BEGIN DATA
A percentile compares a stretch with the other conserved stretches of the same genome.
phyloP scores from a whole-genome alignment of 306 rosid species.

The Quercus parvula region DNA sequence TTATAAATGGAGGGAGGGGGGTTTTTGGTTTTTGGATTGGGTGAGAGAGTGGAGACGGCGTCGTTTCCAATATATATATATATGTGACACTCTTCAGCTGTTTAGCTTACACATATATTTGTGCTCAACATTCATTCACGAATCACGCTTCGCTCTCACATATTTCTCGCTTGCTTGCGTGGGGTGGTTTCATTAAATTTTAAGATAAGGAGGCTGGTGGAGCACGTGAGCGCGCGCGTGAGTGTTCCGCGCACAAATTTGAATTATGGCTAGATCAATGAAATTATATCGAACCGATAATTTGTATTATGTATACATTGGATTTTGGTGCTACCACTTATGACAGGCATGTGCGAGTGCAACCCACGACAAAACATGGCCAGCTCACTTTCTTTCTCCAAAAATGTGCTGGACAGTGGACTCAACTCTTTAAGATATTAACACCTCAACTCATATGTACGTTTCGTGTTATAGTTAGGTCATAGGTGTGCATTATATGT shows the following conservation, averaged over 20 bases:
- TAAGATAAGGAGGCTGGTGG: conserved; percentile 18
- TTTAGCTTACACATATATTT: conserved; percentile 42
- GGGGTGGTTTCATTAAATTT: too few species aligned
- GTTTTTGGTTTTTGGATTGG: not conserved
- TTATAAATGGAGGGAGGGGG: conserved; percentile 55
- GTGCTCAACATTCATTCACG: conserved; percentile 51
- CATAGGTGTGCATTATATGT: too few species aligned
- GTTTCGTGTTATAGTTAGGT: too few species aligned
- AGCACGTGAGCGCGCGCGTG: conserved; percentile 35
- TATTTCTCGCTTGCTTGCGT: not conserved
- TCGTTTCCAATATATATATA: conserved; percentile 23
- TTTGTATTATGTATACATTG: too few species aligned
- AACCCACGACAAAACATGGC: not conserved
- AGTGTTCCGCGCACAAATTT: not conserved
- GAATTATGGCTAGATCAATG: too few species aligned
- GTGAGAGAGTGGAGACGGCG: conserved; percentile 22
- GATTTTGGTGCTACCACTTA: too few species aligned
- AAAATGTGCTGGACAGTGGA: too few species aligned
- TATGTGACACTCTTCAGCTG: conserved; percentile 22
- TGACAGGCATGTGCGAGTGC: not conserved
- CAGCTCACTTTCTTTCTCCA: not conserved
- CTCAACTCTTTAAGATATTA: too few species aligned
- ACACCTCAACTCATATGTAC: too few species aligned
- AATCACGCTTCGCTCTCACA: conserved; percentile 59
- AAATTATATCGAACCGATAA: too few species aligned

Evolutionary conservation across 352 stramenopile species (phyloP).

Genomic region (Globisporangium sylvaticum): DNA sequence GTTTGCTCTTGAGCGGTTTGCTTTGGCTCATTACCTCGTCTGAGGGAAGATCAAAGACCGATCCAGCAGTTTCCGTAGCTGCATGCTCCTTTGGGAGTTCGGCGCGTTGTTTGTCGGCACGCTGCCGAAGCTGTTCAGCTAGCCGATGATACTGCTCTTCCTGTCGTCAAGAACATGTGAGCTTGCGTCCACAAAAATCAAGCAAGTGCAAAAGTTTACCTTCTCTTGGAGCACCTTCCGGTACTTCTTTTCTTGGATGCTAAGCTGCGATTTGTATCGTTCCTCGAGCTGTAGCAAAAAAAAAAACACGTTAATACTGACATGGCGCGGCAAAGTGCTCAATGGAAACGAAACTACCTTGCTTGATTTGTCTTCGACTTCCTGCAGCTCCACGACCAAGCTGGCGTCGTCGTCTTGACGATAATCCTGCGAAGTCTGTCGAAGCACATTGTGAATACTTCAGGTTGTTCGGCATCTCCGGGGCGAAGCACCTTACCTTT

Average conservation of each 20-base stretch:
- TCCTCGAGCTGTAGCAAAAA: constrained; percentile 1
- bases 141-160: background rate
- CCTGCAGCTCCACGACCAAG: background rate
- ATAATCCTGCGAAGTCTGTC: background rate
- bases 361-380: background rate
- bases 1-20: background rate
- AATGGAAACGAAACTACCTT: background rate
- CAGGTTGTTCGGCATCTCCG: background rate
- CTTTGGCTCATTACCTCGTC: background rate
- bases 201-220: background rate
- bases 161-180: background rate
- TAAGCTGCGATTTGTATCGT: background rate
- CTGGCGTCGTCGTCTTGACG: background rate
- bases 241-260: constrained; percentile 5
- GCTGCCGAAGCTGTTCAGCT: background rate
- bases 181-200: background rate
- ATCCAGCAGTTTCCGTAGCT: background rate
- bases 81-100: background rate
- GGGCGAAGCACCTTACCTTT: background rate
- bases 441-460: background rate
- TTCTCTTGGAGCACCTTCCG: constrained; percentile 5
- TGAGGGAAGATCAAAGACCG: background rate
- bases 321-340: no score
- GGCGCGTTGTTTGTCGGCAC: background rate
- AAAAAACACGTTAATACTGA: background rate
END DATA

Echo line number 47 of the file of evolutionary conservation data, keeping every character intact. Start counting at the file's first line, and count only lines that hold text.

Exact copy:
- bases 181-200: background rate